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[Last name, First name], Oral history interview conducted by [Interviewer’s First name Last name], [Month DD, YYYY], [Title of Collection], [Call #]; Brooklyn Historical Society.
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Oral history interview conducted by Robert Sember
June 20, 1992
Call number: 1993.001.01
0:02 - Interview logistics, nature of memory, introduction to HIV
8:43 - Relationship with husband living with HIV
12:14 - Hemophilia, Factor 8, HIV, and politics
27:13 - Dating, marriage in relation to husband's HIV status
60:06 - Quality of life: work, support groups, medical treatment, marriage
74:55 - Death, funeral
94:27 - Hemophilia, HIV, support groups, and politics
119:58 - Identity after husband's death, hope
Oral History Interview with Melinda Broman
Melinda Broman, a White woman, was forty-seven years old when she was interviewed. Her husband Victor Ockey, who was a hemophiliac, died of acquired immune deficiency syndrome (AIDS) in 1989. He was infected with human immunodeficiency virus (HIV) during a routine blood transfusion in the early 1980s. At the time of this interview, Broman had lived in Brooklyn's Cobble Hill neighborhood since the mid-1980s. Broman's involvement with AIDS was extensive, reaching beyond her relationship with her husband. As a member of the National Hemophiliac Association she has lobbied for increased awareness of the specific plight of HIV+ hemophiliacs. Through her work as a psychologist at Downstate Medical Center and as a member of the Brooklyn Psychological Association she has organized AIDS workshops. She was interviewed primarily because of her personal and professional experience with AIDS issues specific to hemophiliacs.
In the interview, Melinda Broman was able to provide a lot of information about what it was to be a heterosexual woman within a straight relationship dealing with HIV/AIDS. She speaks about the lack of support within the AIDS movement and also the lack of support from the hemophiliac community. While Broman found herself often surrounded by gay men within the AIDS movement, she made friends but was not always getting the support she needed. It was different within the hemophiliac community. She felt that fear of HIV/AIDS made the virus an unwanted topic of discussion. Melinda also speaks about being in a serodiscordant couple, the feelings she had about that, and how it related to her dealing with her own non-HIV-related health issues. Interview conducted by Robert Sember.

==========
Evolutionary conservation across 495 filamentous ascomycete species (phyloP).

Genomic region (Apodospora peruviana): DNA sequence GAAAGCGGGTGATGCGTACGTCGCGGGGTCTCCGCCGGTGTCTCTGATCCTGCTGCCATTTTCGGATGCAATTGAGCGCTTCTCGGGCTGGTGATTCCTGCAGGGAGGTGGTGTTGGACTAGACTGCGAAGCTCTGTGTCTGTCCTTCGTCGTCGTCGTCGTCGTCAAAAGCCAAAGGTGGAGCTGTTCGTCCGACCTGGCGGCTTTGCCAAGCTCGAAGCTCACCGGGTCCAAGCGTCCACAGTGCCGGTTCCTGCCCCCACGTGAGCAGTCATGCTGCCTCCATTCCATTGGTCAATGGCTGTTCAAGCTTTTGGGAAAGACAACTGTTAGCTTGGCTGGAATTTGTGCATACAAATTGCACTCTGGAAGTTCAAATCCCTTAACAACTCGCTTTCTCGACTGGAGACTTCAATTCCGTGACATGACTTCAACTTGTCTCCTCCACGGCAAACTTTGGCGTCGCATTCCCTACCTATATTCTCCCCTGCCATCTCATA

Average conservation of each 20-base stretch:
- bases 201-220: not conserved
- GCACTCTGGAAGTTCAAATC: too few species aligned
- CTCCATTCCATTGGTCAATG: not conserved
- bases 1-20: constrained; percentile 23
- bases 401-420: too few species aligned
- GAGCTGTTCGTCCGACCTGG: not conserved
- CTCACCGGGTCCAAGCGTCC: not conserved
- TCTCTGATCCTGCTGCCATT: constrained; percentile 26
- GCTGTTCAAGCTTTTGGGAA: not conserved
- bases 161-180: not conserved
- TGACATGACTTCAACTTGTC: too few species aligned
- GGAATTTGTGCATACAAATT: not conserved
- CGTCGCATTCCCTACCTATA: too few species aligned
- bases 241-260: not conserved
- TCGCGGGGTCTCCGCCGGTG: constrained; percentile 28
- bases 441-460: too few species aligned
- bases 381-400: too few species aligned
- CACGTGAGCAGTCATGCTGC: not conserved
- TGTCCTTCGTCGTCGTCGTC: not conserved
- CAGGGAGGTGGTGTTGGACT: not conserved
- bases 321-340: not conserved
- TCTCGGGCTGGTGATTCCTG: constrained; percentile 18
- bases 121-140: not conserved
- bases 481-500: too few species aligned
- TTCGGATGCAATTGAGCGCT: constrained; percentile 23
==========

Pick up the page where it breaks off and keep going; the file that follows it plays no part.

The AIDS/Brooklyn Oral History Project collection includes oral histories conducted for an exhibition undertaken by the Brooklyn Historical Society in 1993. The project attempted to document the impact of the AIDS epidemic on Brooklyn communities. Recordings initially made on magnetic tape concerned the epidemic and were with narrators who had firsthand experience with the crisis in their communities, families and personal life. Narrators came from diverse backgrounds within Brooklyn and the New York metropolitan area and had unique experiences which connected them with HIV/AIDS. Substantive topics of hemophilia, sexual behavior, substance abuse, medical practice, social work, homelessness, activism, childhood, relationships and parenting run through at least one, and often several, of the oral histories in the collection.
CitationBroman, Melinda, Oral history interview conducted by Robert Sember, June 20, 1992, AIDS/Brooklyn Oral History Project collection, 1993.001.01; Brooklyn Historical Society.
- Broman, Melinda
- Brooklyn AIDS Task Force
- Gay Men's Health Crisis, Inc.
- Green-Wood Cemetery (New York, N.Y.)
- National Hemophilia Foundation
- AIDS (Disease)
- AIDS activists
- Blood coagulation factors
- Funeral rites and ceremonies
- HIV infections
- Immunological deficiency syndromes
- Marriage customs and rites
- Brooklyn (New York, N.Y.)
- New York (N.Y.)
Finding AidAIDS/Brooklyn Oral History Project collection